June 14, 2006
Balance power and integrity
Where can one find individuals who effectively balance
power with integrity?
Just about anywhere. In politics, they are called statesmen,
(more correctly, today, states-persons) willing to bridge
partisan divides and work on behalf of everyone. In business
they are icons of leadership, courage and social responsiveness.
They seek to do well without leaving scorched earth and
dead bodies behind them. They are clear about the mission
of their work and are always aware of inevitable conflicts,
that when dealt with properly, will not destroy the diverse
fabric that is community, local or global.
Power, wealth and fame seem to fall more easily upon
gracious human beings. Those who see through the mirrors
of narcissism and the parasites who are the "hangers
on" - they wear their mantle of authority with ease. These mentors welcome
opportunities to assist those who are still striving mightily to make sense of
the process itself.
A senior executive, who attended our first MBA Impact:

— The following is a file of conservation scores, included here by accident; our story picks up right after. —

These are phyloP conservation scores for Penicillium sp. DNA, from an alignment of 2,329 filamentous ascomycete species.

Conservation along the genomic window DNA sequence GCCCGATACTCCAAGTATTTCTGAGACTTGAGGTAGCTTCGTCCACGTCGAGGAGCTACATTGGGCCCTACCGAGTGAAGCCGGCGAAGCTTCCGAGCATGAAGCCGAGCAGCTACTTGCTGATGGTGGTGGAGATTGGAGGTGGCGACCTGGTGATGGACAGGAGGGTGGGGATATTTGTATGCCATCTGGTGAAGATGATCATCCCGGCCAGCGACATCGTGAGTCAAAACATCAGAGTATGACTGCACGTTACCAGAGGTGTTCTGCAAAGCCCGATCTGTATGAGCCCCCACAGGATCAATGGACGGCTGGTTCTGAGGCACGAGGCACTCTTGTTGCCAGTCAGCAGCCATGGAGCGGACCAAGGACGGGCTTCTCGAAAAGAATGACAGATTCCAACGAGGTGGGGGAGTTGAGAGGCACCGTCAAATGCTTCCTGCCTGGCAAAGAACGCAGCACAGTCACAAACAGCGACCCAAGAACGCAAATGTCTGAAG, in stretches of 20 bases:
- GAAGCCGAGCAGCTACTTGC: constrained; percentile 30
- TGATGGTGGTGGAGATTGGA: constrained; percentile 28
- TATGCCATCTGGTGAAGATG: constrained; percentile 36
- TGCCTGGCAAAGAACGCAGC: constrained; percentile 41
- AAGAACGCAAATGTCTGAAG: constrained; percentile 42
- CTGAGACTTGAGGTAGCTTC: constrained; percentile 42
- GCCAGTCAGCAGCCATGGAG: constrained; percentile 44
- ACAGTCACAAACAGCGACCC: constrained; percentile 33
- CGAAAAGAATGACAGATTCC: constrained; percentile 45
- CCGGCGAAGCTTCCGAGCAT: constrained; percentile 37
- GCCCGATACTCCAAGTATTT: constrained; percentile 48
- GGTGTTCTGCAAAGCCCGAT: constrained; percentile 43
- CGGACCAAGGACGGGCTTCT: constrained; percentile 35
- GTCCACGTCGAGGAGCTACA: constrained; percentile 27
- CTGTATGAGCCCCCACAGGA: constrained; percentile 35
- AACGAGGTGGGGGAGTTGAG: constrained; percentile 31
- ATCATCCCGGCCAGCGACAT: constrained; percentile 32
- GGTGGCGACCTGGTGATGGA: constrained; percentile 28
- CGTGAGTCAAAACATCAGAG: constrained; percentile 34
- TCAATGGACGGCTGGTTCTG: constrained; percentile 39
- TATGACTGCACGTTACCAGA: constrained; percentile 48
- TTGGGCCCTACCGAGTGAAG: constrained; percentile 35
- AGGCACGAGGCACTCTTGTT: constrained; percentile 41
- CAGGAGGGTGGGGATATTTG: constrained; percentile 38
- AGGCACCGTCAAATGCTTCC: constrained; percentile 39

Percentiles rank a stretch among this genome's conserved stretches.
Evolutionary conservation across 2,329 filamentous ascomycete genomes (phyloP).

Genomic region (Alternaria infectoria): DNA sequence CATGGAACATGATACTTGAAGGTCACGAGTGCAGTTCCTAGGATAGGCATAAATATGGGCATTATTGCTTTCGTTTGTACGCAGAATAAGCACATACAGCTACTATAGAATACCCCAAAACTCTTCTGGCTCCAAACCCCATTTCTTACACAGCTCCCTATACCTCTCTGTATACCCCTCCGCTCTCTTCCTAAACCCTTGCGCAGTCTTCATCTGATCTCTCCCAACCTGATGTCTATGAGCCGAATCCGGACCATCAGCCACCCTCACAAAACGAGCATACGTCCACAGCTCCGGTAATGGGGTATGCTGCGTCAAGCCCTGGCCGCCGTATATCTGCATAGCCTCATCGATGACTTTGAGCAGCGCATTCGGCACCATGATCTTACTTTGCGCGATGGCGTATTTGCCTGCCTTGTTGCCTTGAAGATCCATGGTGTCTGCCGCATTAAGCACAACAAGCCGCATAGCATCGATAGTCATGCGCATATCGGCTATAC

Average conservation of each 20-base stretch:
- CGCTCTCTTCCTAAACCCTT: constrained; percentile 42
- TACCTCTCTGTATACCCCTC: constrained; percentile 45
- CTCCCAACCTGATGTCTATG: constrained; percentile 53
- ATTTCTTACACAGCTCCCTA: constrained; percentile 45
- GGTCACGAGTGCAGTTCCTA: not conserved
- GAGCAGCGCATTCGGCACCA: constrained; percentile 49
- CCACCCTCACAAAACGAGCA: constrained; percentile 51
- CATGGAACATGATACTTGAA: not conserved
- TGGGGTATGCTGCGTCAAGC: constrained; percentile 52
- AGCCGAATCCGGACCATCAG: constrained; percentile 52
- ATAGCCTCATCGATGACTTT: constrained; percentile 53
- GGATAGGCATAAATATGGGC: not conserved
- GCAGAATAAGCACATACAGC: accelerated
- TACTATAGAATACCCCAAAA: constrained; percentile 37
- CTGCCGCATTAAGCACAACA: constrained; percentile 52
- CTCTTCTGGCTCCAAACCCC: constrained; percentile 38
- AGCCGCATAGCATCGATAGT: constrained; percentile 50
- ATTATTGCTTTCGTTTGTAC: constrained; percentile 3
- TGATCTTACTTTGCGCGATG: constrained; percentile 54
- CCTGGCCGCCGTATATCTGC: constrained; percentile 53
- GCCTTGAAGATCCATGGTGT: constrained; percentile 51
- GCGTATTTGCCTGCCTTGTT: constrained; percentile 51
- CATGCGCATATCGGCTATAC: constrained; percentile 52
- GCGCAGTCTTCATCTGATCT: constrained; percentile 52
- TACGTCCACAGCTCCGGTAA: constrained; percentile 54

Essentials workshop on May 23, said that to his surprise,
way too many folks he encounters are what he called "cows." Cringing when he pronounced the word, I asked what
he meant. Immediately, he explained that C.O.W.S. stood for Concerned Only With
You have met these folks. They finish their 20-minute
nonstop lecture on everything about themselves, their
families and their hobbies. Then they ask you what
you think about them, their families and their hobbies.
Sitting next to these folks on a long flight is painful.
For them, it really is All About Me - or AAM - as was
this same executive's description of those who parade
around in the name of teams, while really demanding
the spotlight and the adulation.
To be counted among those who exude power with integrity:
- Seek to understand before demanding to be understood.
- Keep conversations focused on others.
- Congratulate and encourage verbally, including sending
- Communicate confidence in the future, with enthusiasm.
- Assist those who will likely never be able to repay
Power with integrity is predictably gracious. Are you?